Seek Wisdom

Background on the book of James and a Lesson on Seeking Wisdom

The book of James is addressed to Jewish Christians scattered abroad. (James 1:1) And because the book makes no mention of the Gentile controversy that occurred, it was probably written before that controversy broke out in which the Jewish church came to be divided between the followers who believed in salvation through faith in Christ alone and the Judaizers, who insisted Gentile converts must be circumcised to be saved. See Acts 15, and Galatians for background on that. Also, James refers to the meetings of the church as "synagoguing", using the same word from which we get synagogue (James 2:2). In the light of these factors, most scholars believe that the book was written early, before AD 49, around the time of the Jerusalem Council described in Acts 15.

Which James wrote the book, as there are several men with that name mentioned in the New Testament? Early church tradition ascribes the book to James the brother of Jesus. This James was very prominent in the New Testament church. He grew up with Jesus, was converted after Jesus' resurrection, immediately began associating with the apostles, and became the presiding elder of the Jerusalem church. James' position in the church makes it probable that he would have had occasion to write letters to the brethren. Scholars have compared James' speech and letter of Acts 15:13–29 with the book of James and have come up with many similarities of language and phrasing. Most scholars agree that James the Lord's brother is most likely to have been the author of the book of James. The references to scattering and suffering, and the absence of the mention of the Gentile controversy, suggest a date around AD 44, during or right after the persecution of Acts 12.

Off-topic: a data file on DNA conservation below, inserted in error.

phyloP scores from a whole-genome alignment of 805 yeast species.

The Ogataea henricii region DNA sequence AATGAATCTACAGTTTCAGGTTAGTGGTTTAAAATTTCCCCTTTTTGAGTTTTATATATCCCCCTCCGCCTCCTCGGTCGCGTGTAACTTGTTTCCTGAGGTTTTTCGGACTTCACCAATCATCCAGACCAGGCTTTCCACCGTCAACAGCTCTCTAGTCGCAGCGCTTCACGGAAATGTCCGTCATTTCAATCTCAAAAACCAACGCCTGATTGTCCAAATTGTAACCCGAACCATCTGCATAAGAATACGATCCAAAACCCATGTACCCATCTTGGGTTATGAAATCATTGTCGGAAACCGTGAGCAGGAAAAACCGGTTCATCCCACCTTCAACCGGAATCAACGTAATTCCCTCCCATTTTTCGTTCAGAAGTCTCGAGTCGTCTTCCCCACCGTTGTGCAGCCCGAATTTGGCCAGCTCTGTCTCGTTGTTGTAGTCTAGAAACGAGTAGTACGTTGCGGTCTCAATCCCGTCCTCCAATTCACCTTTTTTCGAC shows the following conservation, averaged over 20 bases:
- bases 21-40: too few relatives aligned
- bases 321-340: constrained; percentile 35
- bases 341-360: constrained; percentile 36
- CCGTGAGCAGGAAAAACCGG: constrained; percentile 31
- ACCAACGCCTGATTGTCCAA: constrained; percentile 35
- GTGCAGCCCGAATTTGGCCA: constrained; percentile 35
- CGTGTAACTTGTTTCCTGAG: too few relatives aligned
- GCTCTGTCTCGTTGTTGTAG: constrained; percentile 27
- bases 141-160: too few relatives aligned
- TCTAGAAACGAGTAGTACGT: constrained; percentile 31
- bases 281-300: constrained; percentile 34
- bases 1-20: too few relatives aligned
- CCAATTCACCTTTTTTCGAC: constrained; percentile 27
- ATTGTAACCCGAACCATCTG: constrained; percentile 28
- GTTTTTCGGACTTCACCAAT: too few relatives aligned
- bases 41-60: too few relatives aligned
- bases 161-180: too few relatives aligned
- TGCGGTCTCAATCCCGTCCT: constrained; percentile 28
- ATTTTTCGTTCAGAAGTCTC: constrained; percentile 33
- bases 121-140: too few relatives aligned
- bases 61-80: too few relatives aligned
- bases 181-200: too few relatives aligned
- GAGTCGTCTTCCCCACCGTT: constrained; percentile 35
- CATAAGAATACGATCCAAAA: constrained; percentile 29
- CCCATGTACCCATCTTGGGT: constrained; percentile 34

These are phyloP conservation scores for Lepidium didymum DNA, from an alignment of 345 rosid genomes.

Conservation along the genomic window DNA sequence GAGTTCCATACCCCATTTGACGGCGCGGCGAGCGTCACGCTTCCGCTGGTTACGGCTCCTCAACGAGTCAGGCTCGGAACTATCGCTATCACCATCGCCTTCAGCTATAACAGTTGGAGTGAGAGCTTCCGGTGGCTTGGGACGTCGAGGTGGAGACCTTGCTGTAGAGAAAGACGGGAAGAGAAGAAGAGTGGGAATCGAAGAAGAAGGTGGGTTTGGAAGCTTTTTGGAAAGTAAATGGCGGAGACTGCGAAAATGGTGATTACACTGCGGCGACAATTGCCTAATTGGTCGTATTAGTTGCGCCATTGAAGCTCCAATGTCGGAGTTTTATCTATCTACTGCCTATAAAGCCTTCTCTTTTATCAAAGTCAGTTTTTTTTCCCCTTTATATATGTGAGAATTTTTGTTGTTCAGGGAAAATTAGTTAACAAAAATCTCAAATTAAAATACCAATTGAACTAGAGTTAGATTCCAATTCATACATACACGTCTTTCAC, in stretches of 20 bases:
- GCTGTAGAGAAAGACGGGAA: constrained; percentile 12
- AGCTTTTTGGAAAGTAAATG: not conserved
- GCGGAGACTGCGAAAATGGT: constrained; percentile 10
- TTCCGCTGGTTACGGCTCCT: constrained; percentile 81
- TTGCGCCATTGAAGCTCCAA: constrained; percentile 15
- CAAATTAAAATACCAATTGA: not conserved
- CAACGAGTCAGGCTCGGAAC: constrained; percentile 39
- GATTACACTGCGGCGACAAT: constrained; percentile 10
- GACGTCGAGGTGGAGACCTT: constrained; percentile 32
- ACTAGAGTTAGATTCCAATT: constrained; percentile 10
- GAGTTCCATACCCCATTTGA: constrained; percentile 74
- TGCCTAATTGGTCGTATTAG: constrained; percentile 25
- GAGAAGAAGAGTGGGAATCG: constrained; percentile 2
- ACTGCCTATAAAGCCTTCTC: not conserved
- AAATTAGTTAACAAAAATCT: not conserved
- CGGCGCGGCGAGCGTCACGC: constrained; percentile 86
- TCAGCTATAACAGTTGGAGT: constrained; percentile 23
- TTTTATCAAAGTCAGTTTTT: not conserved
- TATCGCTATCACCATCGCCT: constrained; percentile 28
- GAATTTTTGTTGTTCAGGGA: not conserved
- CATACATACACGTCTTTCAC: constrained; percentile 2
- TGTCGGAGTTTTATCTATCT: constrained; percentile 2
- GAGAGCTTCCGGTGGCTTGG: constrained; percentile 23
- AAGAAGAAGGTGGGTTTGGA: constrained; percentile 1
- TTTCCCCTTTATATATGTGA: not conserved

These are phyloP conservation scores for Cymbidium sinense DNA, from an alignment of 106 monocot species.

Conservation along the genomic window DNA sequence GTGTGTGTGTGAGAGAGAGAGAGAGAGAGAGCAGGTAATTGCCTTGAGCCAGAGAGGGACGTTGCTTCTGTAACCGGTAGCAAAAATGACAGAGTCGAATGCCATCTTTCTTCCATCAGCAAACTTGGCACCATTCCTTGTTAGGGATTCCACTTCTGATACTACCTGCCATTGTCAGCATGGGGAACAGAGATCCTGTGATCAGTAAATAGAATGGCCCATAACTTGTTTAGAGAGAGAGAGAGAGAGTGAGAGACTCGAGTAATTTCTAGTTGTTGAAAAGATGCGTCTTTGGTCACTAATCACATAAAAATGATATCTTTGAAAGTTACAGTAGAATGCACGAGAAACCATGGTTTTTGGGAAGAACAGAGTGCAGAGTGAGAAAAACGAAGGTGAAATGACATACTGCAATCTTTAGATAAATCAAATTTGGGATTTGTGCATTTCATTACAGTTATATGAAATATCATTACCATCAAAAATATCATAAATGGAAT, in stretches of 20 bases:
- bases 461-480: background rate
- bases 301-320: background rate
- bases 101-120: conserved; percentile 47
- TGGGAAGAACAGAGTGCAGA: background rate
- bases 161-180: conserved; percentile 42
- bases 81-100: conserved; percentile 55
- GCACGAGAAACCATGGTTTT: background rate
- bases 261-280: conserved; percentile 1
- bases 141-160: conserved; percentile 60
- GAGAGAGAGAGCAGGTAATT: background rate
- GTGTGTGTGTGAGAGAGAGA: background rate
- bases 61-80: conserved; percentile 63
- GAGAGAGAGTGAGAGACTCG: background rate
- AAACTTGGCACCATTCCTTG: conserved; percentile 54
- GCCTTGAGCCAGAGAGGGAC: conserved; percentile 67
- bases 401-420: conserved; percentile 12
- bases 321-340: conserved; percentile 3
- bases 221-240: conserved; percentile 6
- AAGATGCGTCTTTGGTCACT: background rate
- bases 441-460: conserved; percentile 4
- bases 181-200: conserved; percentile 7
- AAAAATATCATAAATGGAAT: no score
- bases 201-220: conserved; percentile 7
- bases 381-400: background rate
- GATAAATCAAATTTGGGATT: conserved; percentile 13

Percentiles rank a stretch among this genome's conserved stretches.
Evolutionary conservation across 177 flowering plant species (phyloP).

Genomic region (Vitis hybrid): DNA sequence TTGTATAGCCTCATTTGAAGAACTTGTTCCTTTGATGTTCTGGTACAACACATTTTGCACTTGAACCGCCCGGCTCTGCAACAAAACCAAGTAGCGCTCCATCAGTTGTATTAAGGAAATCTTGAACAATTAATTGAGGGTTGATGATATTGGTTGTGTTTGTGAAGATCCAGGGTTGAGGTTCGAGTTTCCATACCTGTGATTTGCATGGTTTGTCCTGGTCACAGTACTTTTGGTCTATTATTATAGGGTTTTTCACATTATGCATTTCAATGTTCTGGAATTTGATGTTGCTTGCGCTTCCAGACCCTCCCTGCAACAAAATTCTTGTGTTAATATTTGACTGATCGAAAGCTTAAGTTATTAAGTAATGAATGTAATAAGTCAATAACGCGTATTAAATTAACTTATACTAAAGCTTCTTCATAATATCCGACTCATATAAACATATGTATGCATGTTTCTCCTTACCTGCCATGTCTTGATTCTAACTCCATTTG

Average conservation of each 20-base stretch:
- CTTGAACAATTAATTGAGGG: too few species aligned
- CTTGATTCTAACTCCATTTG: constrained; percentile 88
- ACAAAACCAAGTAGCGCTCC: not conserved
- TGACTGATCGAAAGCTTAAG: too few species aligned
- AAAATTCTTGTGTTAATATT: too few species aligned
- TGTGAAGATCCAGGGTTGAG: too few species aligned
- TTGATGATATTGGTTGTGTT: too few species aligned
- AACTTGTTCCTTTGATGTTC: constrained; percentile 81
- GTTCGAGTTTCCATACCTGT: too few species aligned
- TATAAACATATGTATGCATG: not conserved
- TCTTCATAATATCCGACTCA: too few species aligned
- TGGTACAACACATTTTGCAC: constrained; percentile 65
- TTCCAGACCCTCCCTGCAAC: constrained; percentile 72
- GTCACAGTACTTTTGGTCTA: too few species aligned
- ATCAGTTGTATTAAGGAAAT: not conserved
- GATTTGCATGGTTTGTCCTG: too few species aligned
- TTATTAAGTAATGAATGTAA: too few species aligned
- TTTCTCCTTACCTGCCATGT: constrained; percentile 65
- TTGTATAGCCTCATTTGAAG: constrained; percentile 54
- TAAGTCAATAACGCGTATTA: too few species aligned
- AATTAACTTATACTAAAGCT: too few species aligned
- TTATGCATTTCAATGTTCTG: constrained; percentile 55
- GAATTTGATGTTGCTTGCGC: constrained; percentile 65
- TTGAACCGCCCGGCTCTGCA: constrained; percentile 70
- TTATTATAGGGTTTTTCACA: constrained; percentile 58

Moving on to chapter 1:2-4, James has just told us to rejoice when we fall into trials, realizing that tribulation develops perseverance, which in turn produces maturity. In what seems like an abrupt intrusion on that thought, he then tells us that if we lack wisdom, we should ask God for it. Think carefully and I believe you will see the connection is clear: If ever we need wisdom, it is when we are going through rough times and are tempted to sin.

We know that the beginning of wisdom is the fear of God (Proverbs 1:7). But for the Greeks, philosophy (love of wisdom) meant speculation and doubt. According to the Bible, such a posture is foolishness. Wisdom and true philosophy start with solid knowledge—the knowledge of God. Moreover, wisdom is not obtained from simply meditation and contemplation about the world and life. Scripture says to seek it through prayer: "He should ask God," says James. As we are actively engaged with God in our search for wisdom, we can obtain wisdom.

But, taken out of context, James' statement can be dangerous. Does James mean that all we must do is ask God for instant wisdom and we shall receive it? Not at all. James assumes we know the book of Proverbs, which repeatedly and constantly exhorts us to study to know wisdom, to seek it diligently, to take every opportunity to learn it, and to desire it above all else. James is saying that God will give wisdom to those who prayerfully and diligently seek it.

Wisdom comes from two things. The first is the careful study of God's Word, pursuing both doctrine and law. Secondly, wisdom grows from knowledge of God as we gain experience by putting God's ways into practice. Often, faithful followers will need to endure tribulation, and so wisdom grows from our experiences with trials and difficulties, provided that in the midst of our trials we lean on God's Word and not on our own understanding. (Proverbs 3:5-6)

James goes on in verse 6 to say that prayer for wisdom must be made in faith and not in doubt. I’ve heard a false interpretation of this verse which says that the "prayer of faith" means we ask God for something and then assume He has given it and we should act accordingly. If I ask God for a million dollars and then act in faith by charging up my credit cards. That’s not the faith he’s describing. James means that we are to ask God with a trusting attitude, having faith that God’s answer will be the best answer, regardless of whether His answer to our prayer is yes or no.
The Proverbs tell us "Happy is the man that findeth wisdom, and the man that getteth understanding." (Proverbs 3:13).

The beginning of wisdom is fearing the Lord, the path of wisdom is worshiping the Lord, and the end of wisdom is when we fall down in the presence of the Lord before His face in glory. In all of life we are called to fear the Lord as we seek the Lord. And the wisdom that comes from God is described this way by James.

“But the wisdom that is from above is first pure, then peaceable, gentle, and easy to be intreated, full of mercy and good fruits, without partiality, and without hypocrisy. ” (James 3:17).

Credit: Ron Kelley

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